- A recent study suggests that patients with Lynch syndrome, who have an elevated risk of colorectal cancer, can reduce their risk by taking daily aspirin.
- Dana-Farber’s Lynch Syndrome Center is the largest and most comprehensive multidisciplinary cancer genetics group in the region that specializes in coordinating the care of people with the syndrome.
Patients with Lynch syndrome, who have an elevated risk of colorectal cancer, can reduce their risk by taking daily aspirin — and the protective effect persists for many years, according to the latest definitive study.
This evidence comes as a result of a clinical trial in which all subjects were followed for at least 10 years. These findings are a boon for people with Lynch syndrome, an inherited condition that increases risk for certain types of cancer and is caused by an inherited alteration in one of five genes: MLH1, MSH2, MSH6, PMS2, and EPCAM.
“We are routinely recommending aspirin to all individuals with Lynch syndrome (unless they have an obvious reason — like an allergy — why they can’t safely receive this), based on these compelling data,” says Matthew Yurgelun, MD, director of Dana-Farber’s Lynch Syndrome Center.
The data came from a study called CAPP2 that began in 1999 and involved subjects with Lynch syndrome in England, Finland, and Wales. “This long-term analysis of cancer among patients confirms the view that 600 milligrams of aspirin per day reduces the risk of colorectal cancer in patients with Lynch syndrome,” according to the report published in June 2020 in The Lancet. Yurgelun co-authored a comment on the report.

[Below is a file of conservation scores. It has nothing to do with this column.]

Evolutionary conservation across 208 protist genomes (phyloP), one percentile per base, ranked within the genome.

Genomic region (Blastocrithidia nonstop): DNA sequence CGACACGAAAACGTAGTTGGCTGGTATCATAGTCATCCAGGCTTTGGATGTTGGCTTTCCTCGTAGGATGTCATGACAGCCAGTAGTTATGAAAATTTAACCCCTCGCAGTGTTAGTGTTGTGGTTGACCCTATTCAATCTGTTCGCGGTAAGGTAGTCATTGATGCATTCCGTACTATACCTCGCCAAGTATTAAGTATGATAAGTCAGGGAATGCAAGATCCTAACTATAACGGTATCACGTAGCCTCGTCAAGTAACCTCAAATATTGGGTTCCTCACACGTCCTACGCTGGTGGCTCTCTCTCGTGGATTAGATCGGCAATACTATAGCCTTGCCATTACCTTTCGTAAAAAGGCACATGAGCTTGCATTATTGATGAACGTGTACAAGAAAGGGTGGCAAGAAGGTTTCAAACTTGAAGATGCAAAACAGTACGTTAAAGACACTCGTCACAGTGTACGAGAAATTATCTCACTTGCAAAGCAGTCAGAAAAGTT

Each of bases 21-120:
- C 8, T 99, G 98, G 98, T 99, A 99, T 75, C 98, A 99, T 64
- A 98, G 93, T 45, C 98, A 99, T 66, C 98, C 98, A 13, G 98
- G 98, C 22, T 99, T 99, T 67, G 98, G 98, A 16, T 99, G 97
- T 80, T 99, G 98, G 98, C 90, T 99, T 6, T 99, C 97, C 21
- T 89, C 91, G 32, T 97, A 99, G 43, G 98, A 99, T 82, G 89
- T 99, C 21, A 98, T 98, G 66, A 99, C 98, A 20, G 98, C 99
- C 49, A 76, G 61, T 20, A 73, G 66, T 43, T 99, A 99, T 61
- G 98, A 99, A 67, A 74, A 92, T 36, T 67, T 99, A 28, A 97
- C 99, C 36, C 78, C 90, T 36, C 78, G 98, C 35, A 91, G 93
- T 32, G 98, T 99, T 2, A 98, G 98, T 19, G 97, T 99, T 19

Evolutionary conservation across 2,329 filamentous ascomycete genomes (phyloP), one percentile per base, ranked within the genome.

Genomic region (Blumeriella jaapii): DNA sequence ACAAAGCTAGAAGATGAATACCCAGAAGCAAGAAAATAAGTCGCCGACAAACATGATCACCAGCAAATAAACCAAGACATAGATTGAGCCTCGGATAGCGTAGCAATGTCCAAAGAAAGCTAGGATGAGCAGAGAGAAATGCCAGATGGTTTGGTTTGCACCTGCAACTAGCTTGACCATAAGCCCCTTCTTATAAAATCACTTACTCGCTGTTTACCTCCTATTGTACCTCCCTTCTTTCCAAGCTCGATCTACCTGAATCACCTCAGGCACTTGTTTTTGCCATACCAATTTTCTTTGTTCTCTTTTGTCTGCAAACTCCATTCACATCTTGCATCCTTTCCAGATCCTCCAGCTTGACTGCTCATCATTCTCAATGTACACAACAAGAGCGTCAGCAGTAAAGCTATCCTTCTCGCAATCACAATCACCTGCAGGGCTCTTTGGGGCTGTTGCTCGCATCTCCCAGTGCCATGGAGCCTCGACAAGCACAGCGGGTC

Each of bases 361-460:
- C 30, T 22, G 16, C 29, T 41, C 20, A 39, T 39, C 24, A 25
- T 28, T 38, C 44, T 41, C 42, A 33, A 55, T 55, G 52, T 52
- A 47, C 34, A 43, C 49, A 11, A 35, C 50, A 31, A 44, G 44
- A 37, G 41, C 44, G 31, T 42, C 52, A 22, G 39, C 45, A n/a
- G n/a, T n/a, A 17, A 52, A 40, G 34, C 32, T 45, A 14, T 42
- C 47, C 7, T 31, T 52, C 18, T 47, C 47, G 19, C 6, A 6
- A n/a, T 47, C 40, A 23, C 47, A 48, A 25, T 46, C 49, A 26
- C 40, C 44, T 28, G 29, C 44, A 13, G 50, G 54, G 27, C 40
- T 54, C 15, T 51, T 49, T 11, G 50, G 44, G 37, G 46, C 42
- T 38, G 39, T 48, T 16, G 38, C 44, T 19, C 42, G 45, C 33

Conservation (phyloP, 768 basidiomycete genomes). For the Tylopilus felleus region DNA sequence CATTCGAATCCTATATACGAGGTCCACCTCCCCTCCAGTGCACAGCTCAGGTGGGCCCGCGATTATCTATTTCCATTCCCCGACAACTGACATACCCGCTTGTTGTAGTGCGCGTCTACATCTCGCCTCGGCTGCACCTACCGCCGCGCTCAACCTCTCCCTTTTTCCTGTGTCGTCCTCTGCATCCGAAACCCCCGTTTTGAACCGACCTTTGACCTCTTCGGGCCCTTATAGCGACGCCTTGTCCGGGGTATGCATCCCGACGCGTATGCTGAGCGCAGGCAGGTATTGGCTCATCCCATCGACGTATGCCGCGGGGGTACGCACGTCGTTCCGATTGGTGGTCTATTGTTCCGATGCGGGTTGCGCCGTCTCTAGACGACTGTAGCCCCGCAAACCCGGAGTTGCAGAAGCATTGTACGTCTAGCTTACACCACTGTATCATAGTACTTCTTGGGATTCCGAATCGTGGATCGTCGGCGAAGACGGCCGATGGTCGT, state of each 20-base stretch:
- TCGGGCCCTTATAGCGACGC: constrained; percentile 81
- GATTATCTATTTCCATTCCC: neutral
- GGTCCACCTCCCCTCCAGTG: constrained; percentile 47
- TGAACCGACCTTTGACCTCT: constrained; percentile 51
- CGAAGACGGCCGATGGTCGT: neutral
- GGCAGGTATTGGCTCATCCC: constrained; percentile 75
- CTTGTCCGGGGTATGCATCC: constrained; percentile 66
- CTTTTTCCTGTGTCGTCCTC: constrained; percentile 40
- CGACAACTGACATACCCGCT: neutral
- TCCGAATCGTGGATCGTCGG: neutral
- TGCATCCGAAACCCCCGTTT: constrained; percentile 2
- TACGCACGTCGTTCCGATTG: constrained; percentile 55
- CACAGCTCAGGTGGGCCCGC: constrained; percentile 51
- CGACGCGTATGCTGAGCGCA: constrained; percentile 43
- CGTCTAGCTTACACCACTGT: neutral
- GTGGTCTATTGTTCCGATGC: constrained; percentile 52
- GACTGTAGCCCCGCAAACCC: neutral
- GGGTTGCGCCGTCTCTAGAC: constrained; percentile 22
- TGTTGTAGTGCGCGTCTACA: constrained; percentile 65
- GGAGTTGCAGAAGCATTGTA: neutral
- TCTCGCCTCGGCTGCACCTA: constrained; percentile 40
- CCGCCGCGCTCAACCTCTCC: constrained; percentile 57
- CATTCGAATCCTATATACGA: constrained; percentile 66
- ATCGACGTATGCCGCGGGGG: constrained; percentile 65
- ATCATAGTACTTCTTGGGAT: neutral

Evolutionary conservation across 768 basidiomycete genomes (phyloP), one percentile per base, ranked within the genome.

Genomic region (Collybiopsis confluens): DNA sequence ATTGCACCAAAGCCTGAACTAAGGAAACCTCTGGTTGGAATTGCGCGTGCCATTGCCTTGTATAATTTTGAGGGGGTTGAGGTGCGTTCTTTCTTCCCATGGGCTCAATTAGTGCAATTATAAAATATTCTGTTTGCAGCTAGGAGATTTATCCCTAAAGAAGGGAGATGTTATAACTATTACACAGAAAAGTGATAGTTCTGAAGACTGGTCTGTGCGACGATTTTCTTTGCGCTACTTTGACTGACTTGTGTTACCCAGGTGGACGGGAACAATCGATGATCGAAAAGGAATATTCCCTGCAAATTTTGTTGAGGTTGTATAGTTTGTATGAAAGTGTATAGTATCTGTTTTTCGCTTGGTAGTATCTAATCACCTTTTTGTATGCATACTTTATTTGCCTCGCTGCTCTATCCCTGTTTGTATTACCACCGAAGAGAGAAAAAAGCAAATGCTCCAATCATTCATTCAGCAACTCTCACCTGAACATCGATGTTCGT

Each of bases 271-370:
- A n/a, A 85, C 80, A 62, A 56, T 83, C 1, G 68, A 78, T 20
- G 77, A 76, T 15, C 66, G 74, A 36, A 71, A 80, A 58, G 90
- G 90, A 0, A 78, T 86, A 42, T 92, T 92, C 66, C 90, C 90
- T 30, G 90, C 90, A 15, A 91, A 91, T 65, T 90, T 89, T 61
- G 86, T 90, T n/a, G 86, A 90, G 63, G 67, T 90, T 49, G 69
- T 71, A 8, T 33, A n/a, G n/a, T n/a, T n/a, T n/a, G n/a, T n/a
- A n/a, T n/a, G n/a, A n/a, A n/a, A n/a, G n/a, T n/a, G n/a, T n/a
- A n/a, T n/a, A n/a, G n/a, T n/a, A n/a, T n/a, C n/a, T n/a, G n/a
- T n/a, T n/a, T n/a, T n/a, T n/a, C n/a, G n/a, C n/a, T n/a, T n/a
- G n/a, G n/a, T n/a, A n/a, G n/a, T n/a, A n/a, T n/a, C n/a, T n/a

It’s estimated that 1 in 279 people in the United States have alterations in one or more of the genes associated with Lynch syndrome. Individuals diagnosed with Lynch syndrome have a sharply increased lifetime risk of colorectal cancer, as well as elevated risks of endometrial, pancreatic, ovarian, small bowel, gall bladder, and other cancers.
The findings have been translated into patient care at Dana-Farber’s Lynch Syndrome Center. The dosing and duration of the aspirin are often tailored to individual patient factors (age, co-morbidities, risk, prior side effects from aspirin).
Dana-Farber’s Lynch Syndrome Center is the largest and most comprehensive multidisciplinary cancer genetics group in the region that specializes in coordinating the care of people with the syndrome.
The CAPP2 study showed that benefits of aspirin use began to appear five years after the patients were randomized to aspirin or a placebo. The authors said this is “consistent with a delayed effect of aspirin, as has been suggested in non-Lynch syndrome populations.”
But the reduction in colorectal cancer incidence persisted for 20 years — a so- called “legacy effect” — even in patients who only took aspirin for about two years. The authors of the commentary in The Lancet say this raises the possibility that there “might be an optimal window in early adulthood for short-term aspirin exposure, which maximizes the benefit-risk profile” since older patients who take aspirin are more likely to have bleeding and other adverse effects.
The report from the CAPP2 study did not find a statistically significant association between aspirin use and reductions in other Lynch syndrome cancers, such as endometrial, pancreatic, ovarian, small bowel, and gall bladder cancers. There was an indication of a protective effect in endometrial cancer, but the small numbers involved did not meet the standards of statistical significance.